Perennial herb growing to 2 ft (60 cm). Has a square stem, lance-shaped leaves, and whorls of whitish flowers.
Habitat & Cultivation
Bugleweed is common throughout most of North America, thriving close to water. It is harvested in summer when in flower.
Bugleweed contains phenolic acids (including derivatives of caffeic, chlorogenic, and ellagic acids).
History & Folklore
In the 19th-century Physiomedicalist tradition, bugleweed was regarded as astringent and calming to the nerves, and was given for loose coughs, internal bleeding, and urinary incontinence. Herbal practitioners once considered the plant to be a mild narcotic.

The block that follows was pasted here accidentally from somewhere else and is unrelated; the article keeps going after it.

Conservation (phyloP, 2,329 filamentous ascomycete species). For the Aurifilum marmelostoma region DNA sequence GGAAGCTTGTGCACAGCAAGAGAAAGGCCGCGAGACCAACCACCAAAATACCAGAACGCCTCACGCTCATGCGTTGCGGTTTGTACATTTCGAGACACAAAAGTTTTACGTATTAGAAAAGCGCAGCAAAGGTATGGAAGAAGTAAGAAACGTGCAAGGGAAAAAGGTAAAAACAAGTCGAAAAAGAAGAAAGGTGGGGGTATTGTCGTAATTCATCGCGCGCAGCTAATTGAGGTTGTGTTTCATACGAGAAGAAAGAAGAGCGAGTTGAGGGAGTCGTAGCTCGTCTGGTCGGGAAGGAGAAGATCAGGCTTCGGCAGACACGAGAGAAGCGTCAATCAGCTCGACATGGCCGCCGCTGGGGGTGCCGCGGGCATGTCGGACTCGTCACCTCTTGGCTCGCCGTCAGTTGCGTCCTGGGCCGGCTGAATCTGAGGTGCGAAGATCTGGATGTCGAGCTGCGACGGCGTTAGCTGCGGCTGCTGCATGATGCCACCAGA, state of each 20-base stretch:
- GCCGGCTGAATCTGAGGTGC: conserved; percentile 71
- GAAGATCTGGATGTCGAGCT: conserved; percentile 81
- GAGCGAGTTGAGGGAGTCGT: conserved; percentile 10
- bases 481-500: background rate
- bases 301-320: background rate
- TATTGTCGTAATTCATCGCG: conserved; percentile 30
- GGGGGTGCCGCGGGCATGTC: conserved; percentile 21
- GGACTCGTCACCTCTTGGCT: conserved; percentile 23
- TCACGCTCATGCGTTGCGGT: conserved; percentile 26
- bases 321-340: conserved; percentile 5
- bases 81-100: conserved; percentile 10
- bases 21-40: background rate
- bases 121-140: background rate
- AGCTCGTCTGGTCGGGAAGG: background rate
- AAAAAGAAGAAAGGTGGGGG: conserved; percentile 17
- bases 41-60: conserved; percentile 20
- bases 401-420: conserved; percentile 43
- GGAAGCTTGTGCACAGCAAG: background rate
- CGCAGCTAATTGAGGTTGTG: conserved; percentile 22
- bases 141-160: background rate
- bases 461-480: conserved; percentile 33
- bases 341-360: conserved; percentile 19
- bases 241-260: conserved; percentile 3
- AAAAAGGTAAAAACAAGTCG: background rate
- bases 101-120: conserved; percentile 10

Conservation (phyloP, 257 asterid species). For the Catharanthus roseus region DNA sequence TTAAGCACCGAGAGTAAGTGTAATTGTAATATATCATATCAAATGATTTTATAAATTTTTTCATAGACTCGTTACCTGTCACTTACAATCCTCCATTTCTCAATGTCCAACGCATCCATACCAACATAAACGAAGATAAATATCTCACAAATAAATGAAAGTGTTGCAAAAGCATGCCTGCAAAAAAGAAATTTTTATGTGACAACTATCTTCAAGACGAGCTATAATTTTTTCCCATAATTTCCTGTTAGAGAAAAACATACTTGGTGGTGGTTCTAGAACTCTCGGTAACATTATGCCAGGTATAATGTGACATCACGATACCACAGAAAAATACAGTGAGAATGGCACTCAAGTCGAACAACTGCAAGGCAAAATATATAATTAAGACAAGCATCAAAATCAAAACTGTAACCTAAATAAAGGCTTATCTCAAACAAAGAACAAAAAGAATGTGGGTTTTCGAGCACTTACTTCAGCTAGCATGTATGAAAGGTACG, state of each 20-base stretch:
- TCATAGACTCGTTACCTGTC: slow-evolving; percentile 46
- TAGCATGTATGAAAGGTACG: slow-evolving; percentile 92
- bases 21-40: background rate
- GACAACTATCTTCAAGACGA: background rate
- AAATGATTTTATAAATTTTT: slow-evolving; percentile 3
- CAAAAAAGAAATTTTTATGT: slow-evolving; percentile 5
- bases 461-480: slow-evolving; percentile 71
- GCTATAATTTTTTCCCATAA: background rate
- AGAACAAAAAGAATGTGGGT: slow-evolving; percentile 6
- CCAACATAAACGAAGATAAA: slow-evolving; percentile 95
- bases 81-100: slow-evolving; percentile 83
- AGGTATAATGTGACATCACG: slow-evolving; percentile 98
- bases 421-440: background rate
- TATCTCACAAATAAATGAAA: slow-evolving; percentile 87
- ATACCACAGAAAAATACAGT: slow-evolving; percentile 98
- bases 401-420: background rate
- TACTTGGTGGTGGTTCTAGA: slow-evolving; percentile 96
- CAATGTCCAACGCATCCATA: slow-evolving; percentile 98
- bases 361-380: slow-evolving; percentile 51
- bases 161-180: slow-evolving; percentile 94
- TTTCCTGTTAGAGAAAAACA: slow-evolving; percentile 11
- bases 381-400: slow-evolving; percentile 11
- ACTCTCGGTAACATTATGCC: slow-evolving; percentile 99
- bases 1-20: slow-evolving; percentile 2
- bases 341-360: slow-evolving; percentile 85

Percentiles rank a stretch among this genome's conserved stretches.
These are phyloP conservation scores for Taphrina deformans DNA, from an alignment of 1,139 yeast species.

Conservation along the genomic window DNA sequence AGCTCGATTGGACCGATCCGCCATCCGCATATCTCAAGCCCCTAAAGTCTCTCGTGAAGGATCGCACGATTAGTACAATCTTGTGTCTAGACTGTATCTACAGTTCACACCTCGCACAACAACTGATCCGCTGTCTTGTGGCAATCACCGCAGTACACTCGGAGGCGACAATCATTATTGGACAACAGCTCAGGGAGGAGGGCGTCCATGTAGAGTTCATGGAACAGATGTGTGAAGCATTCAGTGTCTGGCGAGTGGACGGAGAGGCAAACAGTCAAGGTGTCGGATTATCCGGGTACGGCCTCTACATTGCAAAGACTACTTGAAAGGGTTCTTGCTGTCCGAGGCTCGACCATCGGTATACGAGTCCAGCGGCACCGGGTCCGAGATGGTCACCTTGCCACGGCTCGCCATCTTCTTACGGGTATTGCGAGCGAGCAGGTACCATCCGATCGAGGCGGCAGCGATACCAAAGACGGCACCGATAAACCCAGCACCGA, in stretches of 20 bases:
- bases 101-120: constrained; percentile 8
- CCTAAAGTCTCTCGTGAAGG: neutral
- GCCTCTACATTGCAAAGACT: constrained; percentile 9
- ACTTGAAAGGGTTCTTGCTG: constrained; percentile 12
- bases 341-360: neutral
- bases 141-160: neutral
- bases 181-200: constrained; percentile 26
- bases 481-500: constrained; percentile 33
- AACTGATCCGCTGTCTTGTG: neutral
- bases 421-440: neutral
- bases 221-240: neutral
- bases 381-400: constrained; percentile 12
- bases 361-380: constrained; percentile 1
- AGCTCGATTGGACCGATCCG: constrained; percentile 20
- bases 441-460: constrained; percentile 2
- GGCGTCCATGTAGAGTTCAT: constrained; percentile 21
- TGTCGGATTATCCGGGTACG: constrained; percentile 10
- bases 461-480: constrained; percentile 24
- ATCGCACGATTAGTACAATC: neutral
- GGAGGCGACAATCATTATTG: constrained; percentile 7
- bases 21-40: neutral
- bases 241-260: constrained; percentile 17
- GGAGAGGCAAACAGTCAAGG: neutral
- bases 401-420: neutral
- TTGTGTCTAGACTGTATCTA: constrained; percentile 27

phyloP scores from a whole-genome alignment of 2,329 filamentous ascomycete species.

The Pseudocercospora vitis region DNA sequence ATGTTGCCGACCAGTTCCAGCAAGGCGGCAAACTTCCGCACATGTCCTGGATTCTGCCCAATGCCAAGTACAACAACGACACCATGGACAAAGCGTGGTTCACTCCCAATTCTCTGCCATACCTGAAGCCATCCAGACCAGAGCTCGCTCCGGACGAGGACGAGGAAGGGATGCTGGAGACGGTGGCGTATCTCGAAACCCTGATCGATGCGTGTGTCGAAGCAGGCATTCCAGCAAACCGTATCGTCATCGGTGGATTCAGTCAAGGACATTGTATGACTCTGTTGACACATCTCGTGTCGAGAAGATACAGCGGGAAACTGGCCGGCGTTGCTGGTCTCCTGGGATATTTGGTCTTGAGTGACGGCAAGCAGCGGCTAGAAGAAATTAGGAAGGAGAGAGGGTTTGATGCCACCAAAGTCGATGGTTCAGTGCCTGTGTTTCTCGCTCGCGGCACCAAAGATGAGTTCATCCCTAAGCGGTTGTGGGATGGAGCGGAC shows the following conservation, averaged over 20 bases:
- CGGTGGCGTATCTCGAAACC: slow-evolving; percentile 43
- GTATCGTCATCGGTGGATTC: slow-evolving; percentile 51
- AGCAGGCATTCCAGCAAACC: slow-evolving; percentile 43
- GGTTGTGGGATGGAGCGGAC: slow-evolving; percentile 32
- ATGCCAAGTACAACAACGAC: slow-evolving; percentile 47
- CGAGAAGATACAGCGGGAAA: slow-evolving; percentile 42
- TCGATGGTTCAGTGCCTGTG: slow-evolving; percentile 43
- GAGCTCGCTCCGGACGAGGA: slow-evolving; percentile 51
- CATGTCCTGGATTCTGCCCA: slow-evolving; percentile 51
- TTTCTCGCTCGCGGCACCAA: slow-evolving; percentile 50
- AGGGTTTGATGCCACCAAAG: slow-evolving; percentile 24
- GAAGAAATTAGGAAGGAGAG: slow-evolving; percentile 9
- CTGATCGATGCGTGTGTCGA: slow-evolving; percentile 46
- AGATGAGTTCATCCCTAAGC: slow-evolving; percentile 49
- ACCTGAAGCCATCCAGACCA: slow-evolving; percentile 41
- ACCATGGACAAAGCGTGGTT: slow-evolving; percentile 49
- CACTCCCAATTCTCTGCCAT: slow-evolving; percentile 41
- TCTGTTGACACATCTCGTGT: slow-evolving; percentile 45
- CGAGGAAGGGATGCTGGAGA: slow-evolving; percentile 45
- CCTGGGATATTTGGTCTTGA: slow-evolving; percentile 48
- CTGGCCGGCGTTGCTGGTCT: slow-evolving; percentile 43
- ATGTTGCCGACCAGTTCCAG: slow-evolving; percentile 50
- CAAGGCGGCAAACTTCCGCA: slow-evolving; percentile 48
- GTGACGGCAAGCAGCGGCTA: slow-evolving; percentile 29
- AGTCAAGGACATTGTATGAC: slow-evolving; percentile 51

Medicinal Actions & Uses
Bugleweed has sedative properties and today the herb is principally prescribed to treat an overactive thyroid gland and the racing heartbeat that often accompanies this condition. Bugleweed is also considered an aromatic and tonic astringent that reduces the production of mucus.
Studies indicate that bugleweed and, to some degree, gipsywort (see Related Species, below) reduce the activity of the thyroid gland.
Gipsywort (L. europaeus), a European native, has astringent and cardiotonic properties. It is taken for palpitations and anxiety, and has been used to lower fever.
Take only under professional supervision. Do not take during pregnancy.